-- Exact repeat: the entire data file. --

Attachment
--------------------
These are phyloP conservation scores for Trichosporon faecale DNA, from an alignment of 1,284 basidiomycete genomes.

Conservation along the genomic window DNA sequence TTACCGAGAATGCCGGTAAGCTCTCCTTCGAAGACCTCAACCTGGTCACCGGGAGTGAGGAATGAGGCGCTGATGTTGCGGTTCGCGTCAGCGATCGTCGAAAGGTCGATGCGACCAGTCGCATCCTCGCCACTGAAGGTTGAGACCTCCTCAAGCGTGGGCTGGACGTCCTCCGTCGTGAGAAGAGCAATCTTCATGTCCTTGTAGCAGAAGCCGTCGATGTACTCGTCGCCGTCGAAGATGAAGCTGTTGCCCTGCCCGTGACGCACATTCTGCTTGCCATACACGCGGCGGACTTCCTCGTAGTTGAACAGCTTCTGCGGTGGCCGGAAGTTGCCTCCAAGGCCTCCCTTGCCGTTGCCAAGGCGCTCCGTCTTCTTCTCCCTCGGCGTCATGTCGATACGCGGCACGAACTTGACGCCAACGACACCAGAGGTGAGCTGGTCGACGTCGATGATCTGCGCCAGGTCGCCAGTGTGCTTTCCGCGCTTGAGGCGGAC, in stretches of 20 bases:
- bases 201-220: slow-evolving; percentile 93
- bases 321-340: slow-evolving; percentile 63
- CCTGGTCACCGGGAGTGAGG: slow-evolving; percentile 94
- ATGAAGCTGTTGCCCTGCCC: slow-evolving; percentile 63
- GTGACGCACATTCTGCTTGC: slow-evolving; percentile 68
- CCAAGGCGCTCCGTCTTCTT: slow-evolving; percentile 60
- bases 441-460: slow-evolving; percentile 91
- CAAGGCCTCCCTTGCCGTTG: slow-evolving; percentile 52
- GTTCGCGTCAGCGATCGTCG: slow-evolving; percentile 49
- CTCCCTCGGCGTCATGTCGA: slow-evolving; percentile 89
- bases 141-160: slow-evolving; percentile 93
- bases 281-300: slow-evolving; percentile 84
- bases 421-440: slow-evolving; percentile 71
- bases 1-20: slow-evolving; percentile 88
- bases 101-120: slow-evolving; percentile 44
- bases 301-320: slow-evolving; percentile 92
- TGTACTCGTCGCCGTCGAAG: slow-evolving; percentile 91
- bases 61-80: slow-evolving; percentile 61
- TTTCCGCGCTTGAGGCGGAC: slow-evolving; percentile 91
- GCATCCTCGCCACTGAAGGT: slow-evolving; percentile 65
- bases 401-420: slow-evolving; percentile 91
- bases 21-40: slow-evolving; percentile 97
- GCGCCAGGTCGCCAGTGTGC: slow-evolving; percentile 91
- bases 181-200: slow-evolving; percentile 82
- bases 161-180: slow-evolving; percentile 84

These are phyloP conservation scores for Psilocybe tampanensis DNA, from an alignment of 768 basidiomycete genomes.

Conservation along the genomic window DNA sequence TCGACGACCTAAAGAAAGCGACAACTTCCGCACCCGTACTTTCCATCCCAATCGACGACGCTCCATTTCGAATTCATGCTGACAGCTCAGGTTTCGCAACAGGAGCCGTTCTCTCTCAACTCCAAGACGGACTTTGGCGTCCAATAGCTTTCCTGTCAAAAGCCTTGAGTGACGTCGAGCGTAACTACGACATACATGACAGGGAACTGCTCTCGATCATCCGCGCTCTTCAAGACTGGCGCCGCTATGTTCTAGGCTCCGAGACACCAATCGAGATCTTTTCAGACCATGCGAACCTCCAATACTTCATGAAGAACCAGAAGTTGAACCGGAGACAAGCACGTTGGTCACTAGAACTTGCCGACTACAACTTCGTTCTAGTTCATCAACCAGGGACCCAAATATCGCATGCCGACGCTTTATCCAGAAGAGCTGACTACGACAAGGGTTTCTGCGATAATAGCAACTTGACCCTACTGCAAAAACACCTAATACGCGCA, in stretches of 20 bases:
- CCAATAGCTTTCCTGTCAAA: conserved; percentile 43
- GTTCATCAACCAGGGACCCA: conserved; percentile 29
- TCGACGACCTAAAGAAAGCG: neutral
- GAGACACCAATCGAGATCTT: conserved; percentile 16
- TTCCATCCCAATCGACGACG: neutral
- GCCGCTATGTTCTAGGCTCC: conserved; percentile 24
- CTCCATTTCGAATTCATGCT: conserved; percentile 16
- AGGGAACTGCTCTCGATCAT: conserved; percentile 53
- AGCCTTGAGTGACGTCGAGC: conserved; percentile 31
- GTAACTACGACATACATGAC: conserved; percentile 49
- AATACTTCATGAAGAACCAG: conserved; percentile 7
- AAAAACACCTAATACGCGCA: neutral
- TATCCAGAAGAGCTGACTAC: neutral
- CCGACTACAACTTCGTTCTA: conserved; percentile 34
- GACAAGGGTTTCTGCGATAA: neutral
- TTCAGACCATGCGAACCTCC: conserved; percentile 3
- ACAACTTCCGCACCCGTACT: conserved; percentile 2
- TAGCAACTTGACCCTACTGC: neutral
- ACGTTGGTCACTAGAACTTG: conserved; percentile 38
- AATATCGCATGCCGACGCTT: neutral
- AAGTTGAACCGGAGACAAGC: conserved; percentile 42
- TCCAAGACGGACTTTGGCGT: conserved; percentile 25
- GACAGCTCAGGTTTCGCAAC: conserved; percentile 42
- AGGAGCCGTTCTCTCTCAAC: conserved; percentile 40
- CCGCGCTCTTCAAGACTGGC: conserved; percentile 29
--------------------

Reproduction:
These are phyloP conservation scores for Trichosporon faecale DNA, from an alignment of 1,284 basidiomycete genomes.

Conservation along the genomic window DNA sequence TTACCGAGAATGCCGGTAAGCTCTCCTTCGAAGACCTCAACCTGGTCACCGGGAGTGAGGAATGAGGCGCTGATGTTGCGGTTCGCGTCAGCGATCGTCGAAAGGTCGATGCGACCAGTCGCATCCTCGCCACTGAAGGTTGAGACCTCCTCAAGCGTGGGCTGGACGTCCTCCGTCGTGAGAAGAGCAATCTTCATGTCCTTGTAGCAGAAGCCGTCGATGTACTCGTCGCCGTCGAAGATGAAGCTGTTGCCCTGCCCGTGACGCACATTCTGCTTGCCATACACGCGGCGGACTTCCTCGTAGTTGAACAGCTTCTGCGGTGGCCGGAAGTTGCCTCCAAGGCCTCCCTTGCCGTTGCCAAGGCGCTCCGTCTTCTTCTCCCTCGGCGTCATGTCGATACGCGGCACGAACTTGACGCCAACGACACCAGAGGTGAGCTGGTCGACGTCGATGATCTGCGCCAGGTCGCCAGTGTGCTTTCCGCGCTTGAGGCGGAC, in stretches of 20 bases:
- bases 201-220: slow-evolving; percentile 93
- bases 321-340: slow-evolving; percentile 63
- CCTGGTCACCGGGAGTGAGG: slow-evolving; percentile 94
- ATGAAGCTGTTGCCCTGCCC: slow-evolving; percentile 63
- GTGACGCACATTCTGCTTGC: slow-evolving; percentile 68
- CCAAGGCGCTCCGTCTTCTT: slow-evolving; percentile 60
- bases 441-460: slow-evolving; percentile 91
- CAAGGCCTCCCTTGCCGTTG: slow-evolving; percentile 52
- GTTCGCGTCAGCGATCGTCG: slow-evolving; percentile 49
- CTCCCTCGGCGTCATGTCGA: slow-evolving; percentile 89
- bases 141-160: slow-evolving; percentile 93
- bases 281-300: slow-evolving; percentile 84
- bases 421-440: slow-evolving; percentile 71
- bases 1-20: slow-evolving; percentile 88
- bases 101-120: slow-evolving; percentile 44
- bases 301-320: slow-evolving; percentile 92
- TGTACTCGTCGCCGTCGAAG: slow-evolving; percentile 91
- bases 61-80: slow-evolving; percentile 61
- TTTCCGCGCTTGAGGCGGAC: slow-evolving; percentile 91
- GCATCCTCGCCACTGAAGGT: slow-evolving; percentile 65
- bases 401-420: slow-evolving; percentile 91
- bases 21-40: slow-evolving; percentile 97
- GCGCCAGGTCGCCAGTGTGC: slow-evolving; percentile 91
- bases 181-200: slow-evolving; percentile 82
- bases 161-180: slow-evolving; percentile 84

These are phyloP conservation scores for Psilocybe tampanensis DNA, from an alignment of 768 basidiomycete genomes.

Conservation along the genomic window DNA sequence TCGACGACCTAAAGAAAGCGACAACTTCCGCACCCGTACTTTCCATCCCAATCGACGACGCTCCATTTCGAATTCATGCTGACAGCTCAGGTTTCGCAACAGGAGCCGTTCTCTCTCAACTCCAAGACGGACTTTGGCGTCCAATAGCTTTCCTGTCAAAAGCCTTGAGTGACGTCGAGCGTAACTACGACATACATGACAGGGAACTGCTCTCGATCATCCGCGCTCTTCAAGACTGGCGCCGCTATGTTCTAGGCTCCGAGACACCAATCGAGATCTTTTCAGACCATGCGAACCTCCAATACTTCATGAAGAACCAGAAGTTGAACCGGAGACAAGCACGTTGGTCACTAGAACTTGCCGACTACAACTTCGTTCTAGTTCATCAACCAGGGACCCAAATATCGCATGCCGACGCTTTATCCAGAAGAGCTGACTACGACAAGGGTTTCTGCGATAATAGCAACTTGACCCTACTGCAAAAACACCTAATACGCGCA, in stretches of 20 bases:
- CCAATAGCTTTCCTGTCAAA: conserved; percentile 43
- GTTCATCAACCAGGGACCCA: conserved; percentile 29
- TCGACGACCTAAAGAAAGCG: neutral
- GAGACACCAATCGAGATCTT: conserved; percentile 16
- TTCCATCCCAATCGACGACG: neutral
- GCCGCTATGTTCTAGGCTCC: conserved; percentile 24
- CTCCATTTCGAATTCATGCT: conserved; percentile 16
- AGGGAACTGCTCTCGATCAT: conserved; percentile 53
- AGCCTTGAGTGACGTCGAGC: conserved; percentile 31
- GTAACTACGACATACATGAC: conserved; percentile 49
- AATACTTCATGAAGAACCAG: conserved; percentile 7
- AAAAACACCTAATACGCGCA: neutral
- TATCCAGAAGAGCTGACTAC: neutral
- CCGACTACAACTTCGTTCTA: conserved; percentile 34
- GACAAGGGTTTCTGCGATAA: neutral
- TTCAGACCATGCGAACCTCC: conserved; percentile 3
- ACAACTTCCGCACCCGTACT: conserved; percentile 2
- TAGCAACTTGACCCTACTGC: neutral
- ACGTTGGTCACTAGAACTTG: conserved; percentile 38
- AATATCGCATGCCGACGCTT: neutral
- AAGTTGAACCGGAGACAAGC: conserved; percentile 42
- TCCAAGACGGACTTTGGCGT: conserved; percentile 25
- GACAGCTCAGGTTTCGCAAC: conserved; percentile 42
- AGGAGCCGTTCTCTCTCAAC: conserved; percentile 40
- CCGCGCTCTTCAAGACTGGC: conserved; percentile 29